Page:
June 30, 2022

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EPA: Uranium contamination widespread in U.S. drinking water

EPA: Uranium contamination widespread in U.S. drinking water



 

EPA: Uranium contamination widespread in U.S. drinking water.


A new study by the U.S. Environmental Protection Agency (EPA) found unsafe levels of uranium in the country’s drinking water, BGR reported.

The researchers published their findings in The Lancet Planetary Health .

They found the radioactive element in some drinking water supplies in the United States, especially around Spanish-speaking communities.

 

The EPA said it was unclear how much of a threat higher concentrations of uranium posed to water supplies. However, it does want to completely remove this radioactive metal compound from the U.S. drinking water supply. That’s because it has become one of the least-appreciated pollutants in public drinking water supplies.

 

The EPA sets a maximum contaminant level for the total amount of uranium in water. The researchers found that between 2000 and 2011, two-thirds of the samples had uranium concentrations that were 2.1 percent higher than the average “allowed” by the EPA.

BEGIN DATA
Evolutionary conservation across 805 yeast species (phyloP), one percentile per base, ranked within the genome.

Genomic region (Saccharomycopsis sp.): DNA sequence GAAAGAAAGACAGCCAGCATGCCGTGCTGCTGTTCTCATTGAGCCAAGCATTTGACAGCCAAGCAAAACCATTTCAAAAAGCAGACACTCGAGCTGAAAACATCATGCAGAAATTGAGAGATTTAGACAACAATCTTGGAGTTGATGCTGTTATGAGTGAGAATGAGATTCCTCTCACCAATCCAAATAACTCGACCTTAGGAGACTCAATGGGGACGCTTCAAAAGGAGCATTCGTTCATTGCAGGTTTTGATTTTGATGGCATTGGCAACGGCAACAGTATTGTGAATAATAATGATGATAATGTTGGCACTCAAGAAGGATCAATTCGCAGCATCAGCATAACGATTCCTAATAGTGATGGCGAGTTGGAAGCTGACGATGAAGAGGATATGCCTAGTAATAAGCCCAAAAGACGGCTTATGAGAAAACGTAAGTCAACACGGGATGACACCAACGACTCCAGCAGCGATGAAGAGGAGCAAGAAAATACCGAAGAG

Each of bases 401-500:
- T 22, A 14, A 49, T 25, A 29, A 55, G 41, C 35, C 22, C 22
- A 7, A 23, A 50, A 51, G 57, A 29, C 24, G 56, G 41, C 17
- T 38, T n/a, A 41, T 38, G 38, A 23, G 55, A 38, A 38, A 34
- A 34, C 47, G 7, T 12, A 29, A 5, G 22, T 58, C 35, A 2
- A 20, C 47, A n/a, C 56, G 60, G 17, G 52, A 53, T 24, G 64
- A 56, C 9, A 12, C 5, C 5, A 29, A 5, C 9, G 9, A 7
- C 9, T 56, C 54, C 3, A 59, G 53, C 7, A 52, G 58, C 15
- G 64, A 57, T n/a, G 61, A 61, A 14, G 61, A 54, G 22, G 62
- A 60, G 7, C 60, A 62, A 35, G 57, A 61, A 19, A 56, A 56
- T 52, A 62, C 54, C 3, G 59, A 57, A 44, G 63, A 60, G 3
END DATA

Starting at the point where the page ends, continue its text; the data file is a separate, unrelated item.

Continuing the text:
EPA: Uranium contamination widespread in U.S. drinking water

 

 

Gizmodo noted that previous research has shown that almost 4 percent of private wells in the U.S. have uranium levels above allowable levels. Still, the new findings are the first to show pollution across the United States.

 

The U.S. public drinking water system supplies more than 90 percent of the nation’s water. So seeing radioactive elements like uranium reaching high contamination levels is worrying.

 

EPA: Uranium contamination widespread in U.S. drinking water

 

 

One of the main reasons uranium in water is such a concern is that it may be partly responsible for the higher rates of chronic disease in affected areas.

The researchers found higher concentrations around poorer neighborhoods. In addition to this, researchers have seen higher rates of chronic disease and generally poorer health outcomes in these specific regions.

 

The hope, the authors say, is that the new study will put pressure on policymakers.

That pressure may help prompt them to make more substantial reforms to protect drinking water from elements such as uranium.

The EPA has some regulations in place, but people need better ways to enforce them.

 

The researchers created a map of the concentrated areas, which you can see on Columbia University’s website.

 

 

 

 

 

 

EPA: Uranium contamination widespread in U.S. drinking water

(source:internet, reference only)


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